Saving realizations enable us to get up and do what needs to be done. Saving realizations keep anything from being too much trouble, and enable us to give ourselves unceasingly to the service of the good. Saving realizations restore us to the right order of things: Right Thinking, Right Living, Right Doing, Right Being; Harmony of being within and without; in tune with our lives, at one with the universe; God, neighbor, self—one thing; Thou art that; This is now.
The saving realization is that we cannot hurry the time of our own unfolding, our own emerging, as who we are in the world. “When the flower opens, the bees gather.” “When the student is ready, the teacher appears.” In the heart of darkness, the way unfolds. When our eyes adjust to the “dark night of the soul,” we see the faint glimmer of the light of life. The stream can be trusted to find its own path down the hillside.
The saving realization is that it is never too late to begin living what remains of the life that is ours to live. It is never too late to begin living in ways that are integral to, and aligned with, that which is deepest, best, and truest about us. It is never too late to begin being true to ourselves within the context and circumstances of our lives. It is never too late to do right by ourselves, and right by one another. It is never too late to begin right now, being who we are in right relationship with one another and all others.
The saving realization is that we have something to give; that there is more to us than meets the eye; that we have more of the gift with each giving. The saving realization is that keeping things carefully as they are is death, and allowing, assisting, enabling things to become what they need to be is life; that exploration and accommodation are more important for life than indoctrination and preservation; that nothing will be what it is; that everything is becoming what it is.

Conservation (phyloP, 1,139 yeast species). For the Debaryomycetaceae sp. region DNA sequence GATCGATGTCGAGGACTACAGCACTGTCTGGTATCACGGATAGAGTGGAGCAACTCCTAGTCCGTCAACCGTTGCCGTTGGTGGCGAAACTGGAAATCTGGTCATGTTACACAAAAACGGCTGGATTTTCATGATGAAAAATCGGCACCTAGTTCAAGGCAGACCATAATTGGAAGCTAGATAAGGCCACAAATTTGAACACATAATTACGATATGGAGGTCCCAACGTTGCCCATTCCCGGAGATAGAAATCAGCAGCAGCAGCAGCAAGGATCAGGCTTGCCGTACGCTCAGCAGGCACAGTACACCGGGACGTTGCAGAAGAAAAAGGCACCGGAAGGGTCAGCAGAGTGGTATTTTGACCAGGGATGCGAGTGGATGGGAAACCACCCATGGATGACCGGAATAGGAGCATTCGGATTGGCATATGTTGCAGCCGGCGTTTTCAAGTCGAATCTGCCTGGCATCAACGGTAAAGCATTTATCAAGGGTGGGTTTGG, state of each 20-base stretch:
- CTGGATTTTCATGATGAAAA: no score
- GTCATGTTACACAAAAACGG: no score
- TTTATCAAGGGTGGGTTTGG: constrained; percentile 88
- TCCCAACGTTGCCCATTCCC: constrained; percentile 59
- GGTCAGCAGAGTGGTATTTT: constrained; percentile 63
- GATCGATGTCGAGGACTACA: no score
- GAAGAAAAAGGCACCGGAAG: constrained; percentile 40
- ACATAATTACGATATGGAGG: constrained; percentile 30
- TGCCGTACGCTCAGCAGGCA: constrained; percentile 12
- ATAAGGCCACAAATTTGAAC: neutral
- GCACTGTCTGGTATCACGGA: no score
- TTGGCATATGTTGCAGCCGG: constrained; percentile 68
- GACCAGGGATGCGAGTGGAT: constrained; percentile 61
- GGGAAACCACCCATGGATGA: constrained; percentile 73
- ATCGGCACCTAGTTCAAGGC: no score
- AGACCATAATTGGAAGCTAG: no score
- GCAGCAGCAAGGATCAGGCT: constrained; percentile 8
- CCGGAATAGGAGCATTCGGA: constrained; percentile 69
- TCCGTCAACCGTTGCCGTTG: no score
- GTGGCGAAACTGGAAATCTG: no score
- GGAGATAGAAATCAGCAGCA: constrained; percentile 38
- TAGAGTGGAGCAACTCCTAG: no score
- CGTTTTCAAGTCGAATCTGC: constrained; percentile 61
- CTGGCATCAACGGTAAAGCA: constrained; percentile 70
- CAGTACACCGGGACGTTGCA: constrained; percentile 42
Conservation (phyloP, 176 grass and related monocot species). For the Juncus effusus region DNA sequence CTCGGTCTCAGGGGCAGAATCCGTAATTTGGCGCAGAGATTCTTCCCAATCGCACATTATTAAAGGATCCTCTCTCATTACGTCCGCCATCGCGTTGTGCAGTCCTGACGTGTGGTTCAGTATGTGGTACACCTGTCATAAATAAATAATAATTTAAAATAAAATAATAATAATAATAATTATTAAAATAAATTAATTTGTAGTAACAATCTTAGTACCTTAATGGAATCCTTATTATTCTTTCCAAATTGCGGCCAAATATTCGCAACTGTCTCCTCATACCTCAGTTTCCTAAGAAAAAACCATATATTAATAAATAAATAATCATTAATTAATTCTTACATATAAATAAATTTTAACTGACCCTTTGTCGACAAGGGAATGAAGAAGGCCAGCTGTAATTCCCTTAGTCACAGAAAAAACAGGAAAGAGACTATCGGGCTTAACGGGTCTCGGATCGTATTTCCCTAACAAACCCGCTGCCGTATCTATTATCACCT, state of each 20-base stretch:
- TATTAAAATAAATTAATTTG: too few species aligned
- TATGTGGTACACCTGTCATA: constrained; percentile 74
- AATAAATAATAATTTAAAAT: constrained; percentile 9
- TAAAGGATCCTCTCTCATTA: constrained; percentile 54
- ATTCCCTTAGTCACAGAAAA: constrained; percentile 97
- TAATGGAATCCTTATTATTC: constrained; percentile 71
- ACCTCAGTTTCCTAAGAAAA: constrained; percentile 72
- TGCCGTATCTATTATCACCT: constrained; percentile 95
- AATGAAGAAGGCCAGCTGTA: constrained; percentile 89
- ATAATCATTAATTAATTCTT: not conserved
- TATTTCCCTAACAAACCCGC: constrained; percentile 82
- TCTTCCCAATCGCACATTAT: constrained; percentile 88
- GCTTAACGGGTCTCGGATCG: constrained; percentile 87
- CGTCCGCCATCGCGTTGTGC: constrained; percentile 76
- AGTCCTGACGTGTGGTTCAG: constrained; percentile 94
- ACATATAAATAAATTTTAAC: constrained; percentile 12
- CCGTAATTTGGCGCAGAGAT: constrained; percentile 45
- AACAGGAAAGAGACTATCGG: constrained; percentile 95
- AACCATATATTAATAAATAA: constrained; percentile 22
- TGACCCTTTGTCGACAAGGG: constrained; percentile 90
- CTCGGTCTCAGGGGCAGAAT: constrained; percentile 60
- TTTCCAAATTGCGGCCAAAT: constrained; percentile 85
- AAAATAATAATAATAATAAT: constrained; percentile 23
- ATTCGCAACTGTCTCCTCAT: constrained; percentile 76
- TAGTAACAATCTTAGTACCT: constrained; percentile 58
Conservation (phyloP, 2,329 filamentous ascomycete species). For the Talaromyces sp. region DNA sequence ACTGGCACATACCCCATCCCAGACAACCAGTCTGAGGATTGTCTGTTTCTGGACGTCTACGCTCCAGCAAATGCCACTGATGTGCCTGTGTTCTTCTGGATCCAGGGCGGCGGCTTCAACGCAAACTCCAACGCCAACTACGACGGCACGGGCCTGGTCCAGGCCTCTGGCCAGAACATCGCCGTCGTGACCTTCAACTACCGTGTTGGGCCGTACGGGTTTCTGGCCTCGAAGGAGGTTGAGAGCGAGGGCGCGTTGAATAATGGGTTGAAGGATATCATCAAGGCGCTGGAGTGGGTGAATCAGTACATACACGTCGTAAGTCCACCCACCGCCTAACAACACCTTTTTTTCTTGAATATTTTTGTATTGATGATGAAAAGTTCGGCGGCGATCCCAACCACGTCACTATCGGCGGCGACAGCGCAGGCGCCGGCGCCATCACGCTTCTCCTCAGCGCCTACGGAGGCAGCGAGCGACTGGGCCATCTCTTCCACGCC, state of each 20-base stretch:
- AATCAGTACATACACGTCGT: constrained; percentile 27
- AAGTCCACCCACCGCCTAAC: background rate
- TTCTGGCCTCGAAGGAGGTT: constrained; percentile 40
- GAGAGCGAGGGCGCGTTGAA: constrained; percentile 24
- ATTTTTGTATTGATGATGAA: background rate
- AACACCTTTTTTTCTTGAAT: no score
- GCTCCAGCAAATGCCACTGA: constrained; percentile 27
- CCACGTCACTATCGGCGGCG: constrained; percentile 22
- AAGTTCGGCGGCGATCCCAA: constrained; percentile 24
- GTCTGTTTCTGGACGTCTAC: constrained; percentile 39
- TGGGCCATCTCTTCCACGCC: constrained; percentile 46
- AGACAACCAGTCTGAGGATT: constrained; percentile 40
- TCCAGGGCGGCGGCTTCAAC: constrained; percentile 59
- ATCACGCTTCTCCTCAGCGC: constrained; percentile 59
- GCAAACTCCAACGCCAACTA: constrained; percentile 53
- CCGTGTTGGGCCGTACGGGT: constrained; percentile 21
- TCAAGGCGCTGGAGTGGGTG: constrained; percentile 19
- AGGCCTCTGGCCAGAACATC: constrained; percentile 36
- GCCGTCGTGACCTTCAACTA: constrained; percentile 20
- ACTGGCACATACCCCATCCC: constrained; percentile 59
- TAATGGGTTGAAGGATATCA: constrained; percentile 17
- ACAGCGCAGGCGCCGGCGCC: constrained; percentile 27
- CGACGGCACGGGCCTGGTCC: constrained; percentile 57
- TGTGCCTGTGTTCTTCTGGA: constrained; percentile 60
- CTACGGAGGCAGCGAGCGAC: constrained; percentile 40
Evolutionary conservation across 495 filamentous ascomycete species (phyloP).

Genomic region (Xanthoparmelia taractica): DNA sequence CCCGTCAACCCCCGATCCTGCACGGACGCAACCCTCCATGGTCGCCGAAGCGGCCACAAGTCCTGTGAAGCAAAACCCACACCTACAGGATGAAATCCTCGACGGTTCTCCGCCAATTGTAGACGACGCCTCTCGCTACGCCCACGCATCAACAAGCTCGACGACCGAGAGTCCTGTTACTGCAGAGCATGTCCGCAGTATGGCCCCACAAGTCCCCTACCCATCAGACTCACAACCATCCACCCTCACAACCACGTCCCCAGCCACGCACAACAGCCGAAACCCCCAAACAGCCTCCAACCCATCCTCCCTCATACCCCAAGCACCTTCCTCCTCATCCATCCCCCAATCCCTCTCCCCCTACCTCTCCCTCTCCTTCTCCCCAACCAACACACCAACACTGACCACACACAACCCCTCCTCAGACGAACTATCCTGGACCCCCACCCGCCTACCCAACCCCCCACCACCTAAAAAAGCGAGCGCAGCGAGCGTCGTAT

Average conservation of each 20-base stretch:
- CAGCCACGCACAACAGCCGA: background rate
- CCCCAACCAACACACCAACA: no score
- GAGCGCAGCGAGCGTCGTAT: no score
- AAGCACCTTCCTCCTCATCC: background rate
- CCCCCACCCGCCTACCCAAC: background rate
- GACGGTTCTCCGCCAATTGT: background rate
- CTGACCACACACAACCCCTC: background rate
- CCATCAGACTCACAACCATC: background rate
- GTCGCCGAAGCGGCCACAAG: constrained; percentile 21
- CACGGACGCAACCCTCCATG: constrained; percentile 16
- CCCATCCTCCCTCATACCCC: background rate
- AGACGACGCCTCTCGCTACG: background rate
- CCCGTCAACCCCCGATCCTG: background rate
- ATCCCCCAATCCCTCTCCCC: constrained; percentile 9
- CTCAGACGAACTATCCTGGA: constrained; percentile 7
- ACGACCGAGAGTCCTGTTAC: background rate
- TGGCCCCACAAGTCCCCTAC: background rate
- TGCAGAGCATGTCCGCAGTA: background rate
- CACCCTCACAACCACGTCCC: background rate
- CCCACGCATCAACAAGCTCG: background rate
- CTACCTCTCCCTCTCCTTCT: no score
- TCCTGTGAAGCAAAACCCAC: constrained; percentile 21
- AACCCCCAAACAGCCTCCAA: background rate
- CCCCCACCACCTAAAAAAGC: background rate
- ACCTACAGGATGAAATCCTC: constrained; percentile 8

The saving realization is that God waits with us, unfolds with us, emerges with us. The saving realization is that God becomes God through us in the world when we become ourselves in right relationship with other selves. Right Living, Right Thinking, Right Doing, Right Being brings God to life in our lives and in the world.
The saving realization is that it is never any more difficult than realizing what we have always known; than remembering what we have forgotten; than returning to what we have abandoned. It was all there, and it is still all there. It is only a matter of being restored to the self we have always been. At the end of our rope, we only have to change our minds about what is important in order to be healed, and whole, and saved, and well.
The saving realization is that we are never more than a short little perspective shift away from being in the center of our lives, from Right Living; Right Thinking; Right Doing; Right Being. When we are off center, out of synch, out of alignment, disconnected, out of the flow, unfocused, lost, disoriented, anxiety ridden, and at the end of our rope, we are only a short little perspective shift away from the heart of all that is good, and right, beautiful and true. What do we need to hear to find the center? What do we need to see? Listen! Look!